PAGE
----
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May 8, 2010

Iron Man 2 - The Alcoholic Superhero of the Summer

Yeah, I know. Iron Man 2 isn't a cult movie, midnight movie, horror movie, or whatever kind of movie this site's designed to cover. But hey, I've got the keyboard, and I want to talk about something.

Also, this post could be deemed as containing spoilers regarding the film's plot. I don't intend to directly address any developments, but structure of scenes and my opinions about their meaning will occur. If you haven't seen it yet, you're probably safest skipping this one (and coming back later, of course).


As a child, I loved the idea of Iron Man. I only had about 6 comics growing up, but that was more than enough for me to create my own images of the heroes I read about, and Iron Man - probably because his suit matches the colors of my mother's (and eventually my) college's sports teams - quickly became a hero of mine. As I've rediscovered Iron Man as a young adult nerd, there's a specific segment of the character's lore that appeals to me greatly, on a personal and professional level - the image of Tony Stark as an alcoholic/addict. While this part of Tony was barely alluded to in 2008's Iron Man film, I was ecstatic to find the sequel, in both subtle and direct ways, establishing Tony Stark's addiction perfectly.

One of the most common misconceptions in society regarding addiction is that it's simply a choice. My belief, which is backed by doctors, scientists, and those in treatment across the world, is that alcoholism and addiction are an incurable disease that requires constant attention. While it's not something that can be isolated in the body or something that can be traced to a virus or pathogen, the disease concept of alcoholism/addiction is widely accepted - and in my eyes is at the forefront of Iron Man 2.

In the film's opening scenes, the central point of the film is that Tony Stark believes he is untouchable. He shows little care for others, mocks legal issues, and is quick to proclaim that he believes he is above anyone else. Behind the scenes he is dealing with his own issues - a Palladium infection that parallels the heart problems the comic-bound Stark encountered after becoming Iron Man - but he hides this from others and insists that he knows best and that he has everything under control. This is amplified by the fact that the cinematic Tony Stark has already announced to the world that he "IS Iron Man", which makes his problems that more significant to a world of onlookers who know that the out-of-control billionaire is also someone they need available in case of emergency.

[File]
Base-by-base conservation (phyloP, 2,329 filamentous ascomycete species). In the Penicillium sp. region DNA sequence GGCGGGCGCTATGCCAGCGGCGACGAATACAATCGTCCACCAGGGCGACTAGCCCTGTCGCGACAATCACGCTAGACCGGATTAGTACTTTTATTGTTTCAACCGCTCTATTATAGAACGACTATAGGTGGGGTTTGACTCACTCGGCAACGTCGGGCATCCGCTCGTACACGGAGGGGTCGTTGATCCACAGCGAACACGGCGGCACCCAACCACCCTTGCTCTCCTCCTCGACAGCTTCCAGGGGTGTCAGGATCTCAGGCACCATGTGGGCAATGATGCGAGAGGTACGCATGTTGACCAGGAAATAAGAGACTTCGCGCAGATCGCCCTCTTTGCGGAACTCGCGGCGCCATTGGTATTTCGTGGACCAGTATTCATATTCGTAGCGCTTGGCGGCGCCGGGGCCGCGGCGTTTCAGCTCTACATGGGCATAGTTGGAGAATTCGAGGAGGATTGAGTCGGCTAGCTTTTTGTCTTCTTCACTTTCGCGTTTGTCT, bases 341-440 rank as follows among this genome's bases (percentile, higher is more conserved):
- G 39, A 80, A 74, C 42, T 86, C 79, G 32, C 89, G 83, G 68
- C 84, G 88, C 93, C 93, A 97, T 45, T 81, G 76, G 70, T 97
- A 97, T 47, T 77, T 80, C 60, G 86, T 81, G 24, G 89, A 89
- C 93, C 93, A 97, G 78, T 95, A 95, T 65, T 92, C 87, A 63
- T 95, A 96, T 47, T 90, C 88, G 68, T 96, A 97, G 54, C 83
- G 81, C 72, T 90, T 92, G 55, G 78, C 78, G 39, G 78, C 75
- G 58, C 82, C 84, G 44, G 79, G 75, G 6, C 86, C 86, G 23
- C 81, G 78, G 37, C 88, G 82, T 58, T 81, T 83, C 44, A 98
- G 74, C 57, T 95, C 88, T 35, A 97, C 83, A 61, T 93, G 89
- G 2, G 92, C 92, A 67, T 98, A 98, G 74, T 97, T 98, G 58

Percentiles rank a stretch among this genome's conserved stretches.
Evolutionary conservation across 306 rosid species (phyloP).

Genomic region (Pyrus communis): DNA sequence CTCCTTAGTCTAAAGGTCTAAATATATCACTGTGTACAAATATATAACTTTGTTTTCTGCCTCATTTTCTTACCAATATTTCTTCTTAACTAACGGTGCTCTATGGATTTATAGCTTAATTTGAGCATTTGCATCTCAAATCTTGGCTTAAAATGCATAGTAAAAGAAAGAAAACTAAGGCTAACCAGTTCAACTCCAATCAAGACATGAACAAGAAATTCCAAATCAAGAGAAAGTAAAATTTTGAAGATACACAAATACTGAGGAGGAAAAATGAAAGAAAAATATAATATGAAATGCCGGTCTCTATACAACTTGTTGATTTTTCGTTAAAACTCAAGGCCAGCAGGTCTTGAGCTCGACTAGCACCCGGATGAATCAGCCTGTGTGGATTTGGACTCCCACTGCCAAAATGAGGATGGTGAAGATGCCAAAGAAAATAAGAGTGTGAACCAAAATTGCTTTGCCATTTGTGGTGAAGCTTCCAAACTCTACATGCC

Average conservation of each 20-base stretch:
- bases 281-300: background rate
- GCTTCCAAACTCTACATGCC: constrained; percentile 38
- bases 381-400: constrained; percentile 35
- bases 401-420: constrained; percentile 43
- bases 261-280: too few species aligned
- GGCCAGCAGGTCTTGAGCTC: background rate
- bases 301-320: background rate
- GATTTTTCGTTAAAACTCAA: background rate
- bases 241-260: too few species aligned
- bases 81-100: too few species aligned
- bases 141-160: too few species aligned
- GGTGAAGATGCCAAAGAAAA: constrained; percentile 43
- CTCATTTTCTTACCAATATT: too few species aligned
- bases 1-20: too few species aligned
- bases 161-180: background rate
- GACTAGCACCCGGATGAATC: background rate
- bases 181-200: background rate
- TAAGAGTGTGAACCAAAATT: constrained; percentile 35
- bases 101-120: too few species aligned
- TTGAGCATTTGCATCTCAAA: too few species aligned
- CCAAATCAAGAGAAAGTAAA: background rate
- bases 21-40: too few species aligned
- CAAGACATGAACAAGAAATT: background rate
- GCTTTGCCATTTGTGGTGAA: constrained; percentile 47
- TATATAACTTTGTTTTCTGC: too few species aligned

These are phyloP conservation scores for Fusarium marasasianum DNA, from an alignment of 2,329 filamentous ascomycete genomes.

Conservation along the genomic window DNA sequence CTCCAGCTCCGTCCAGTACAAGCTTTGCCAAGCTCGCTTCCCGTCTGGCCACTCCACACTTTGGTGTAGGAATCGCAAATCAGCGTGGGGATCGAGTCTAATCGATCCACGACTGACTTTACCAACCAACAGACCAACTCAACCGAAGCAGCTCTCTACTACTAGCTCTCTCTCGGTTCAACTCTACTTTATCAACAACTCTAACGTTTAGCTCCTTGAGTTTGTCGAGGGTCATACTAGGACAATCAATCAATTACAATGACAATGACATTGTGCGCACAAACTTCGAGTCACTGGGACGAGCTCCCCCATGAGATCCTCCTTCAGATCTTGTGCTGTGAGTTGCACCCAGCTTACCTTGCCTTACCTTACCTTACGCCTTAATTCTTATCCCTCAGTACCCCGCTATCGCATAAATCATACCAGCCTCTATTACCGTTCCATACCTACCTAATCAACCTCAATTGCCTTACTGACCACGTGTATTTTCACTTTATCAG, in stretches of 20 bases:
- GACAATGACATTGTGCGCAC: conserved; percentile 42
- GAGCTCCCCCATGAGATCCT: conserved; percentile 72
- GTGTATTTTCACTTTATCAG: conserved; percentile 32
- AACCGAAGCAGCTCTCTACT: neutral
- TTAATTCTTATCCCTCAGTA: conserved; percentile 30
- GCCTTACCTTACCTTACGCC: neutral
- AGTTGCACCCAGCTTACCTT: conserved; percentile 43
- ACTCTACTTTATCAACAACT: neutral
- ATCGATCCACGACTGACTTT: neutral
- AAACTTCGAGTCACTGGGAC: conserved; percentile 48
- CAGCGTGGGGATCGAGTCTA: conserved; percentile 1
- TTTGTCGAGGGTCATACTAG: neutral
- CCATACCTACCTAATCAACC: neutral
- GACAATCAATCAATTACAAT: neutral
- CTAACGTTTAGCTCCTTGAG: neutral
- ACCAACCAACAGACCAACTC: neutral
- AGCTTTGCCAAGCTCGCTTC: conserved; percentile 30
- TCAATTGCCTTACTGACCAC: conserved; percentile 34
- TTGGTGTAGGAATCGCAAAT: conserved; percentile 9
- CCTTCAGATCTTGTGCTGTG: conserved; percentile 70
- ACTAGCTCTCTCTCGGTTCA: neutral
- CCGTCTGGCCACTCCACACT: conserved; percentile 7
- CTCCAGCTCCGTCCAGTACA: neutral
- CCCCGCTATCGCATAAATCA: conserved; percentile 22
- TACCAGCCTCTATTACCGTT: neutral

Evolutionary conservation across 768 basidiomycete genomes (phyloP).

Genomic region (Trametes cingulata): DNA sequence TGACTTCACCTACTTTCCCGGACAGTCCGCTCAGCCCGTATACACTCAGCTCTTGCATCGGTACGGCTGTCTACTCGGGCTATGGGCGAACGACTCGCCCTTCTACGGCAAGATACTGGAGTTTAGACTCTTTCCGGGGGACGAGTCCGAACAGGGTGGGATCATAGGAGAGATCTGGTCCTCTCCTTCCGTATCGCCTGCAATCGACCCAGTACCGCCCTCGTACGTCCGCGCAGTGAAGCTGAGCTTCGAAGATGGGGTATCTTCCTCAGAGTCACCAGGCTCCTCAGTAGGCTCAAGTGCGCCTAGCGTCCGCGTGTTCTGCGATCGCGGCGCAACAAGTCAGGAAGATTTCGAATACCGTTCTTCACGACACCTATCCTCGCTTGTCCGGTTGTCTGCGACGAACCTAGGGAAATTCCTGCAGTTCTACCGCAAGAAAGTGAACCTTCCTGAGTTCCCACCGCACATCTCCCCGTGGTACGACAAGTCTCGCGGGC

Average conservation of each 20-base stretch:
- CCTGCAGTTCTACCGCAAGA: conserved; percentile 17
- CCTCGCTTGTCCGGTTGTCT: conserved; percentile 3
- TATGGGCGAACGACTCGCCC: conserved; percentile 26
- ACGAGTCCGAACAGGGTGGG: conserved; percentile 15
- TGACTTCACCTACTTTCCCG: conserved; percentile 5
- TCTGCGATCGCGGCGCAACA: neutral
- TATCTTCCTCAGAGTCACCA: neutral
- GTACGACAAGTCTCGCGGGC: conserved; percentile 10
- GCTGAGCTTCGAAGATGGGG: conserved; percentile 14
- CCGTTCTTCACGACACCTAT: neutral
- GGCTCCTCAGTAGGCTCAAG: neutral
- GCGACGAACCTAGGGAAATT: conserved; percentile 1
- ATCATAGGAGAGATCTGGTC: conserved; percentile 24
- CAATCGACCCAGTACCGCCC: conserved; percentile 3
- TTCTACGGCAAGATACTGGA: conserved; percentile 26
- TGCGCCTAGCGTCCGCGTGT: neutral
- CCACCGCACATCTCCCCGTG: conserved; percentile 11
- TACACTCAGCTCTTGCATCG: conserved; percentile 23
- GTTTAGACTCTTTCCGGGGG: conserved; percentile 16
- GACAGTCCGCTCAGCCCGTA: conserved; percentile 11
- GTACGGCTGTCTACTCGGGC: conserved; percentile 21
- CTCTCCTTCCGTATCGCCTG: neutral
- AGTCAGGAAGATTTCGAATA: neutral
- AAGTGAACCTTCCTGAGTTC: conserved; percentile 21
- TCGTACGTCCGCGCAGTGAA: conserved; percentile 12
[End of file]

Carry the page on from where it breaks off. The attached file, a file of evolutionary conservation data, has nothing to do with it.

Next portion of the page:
Others that I've already discussed the film with have stated they feel the infection is a parallel to addiction, and they're right to an extent. But there's a lot more going on that establishes Stark as an addict without showing him using or drinking often. A party scene that's designed to be comical does show a completely intoxicated Stark - who had started drinking to deal with his problems before the party began - making a fool of himself, embarrassing and fighting his loved ones, and destroying his own property. This establishes the ailment further, but it's the implications about Tony's mindset that really hit on key concepts of addiction for me.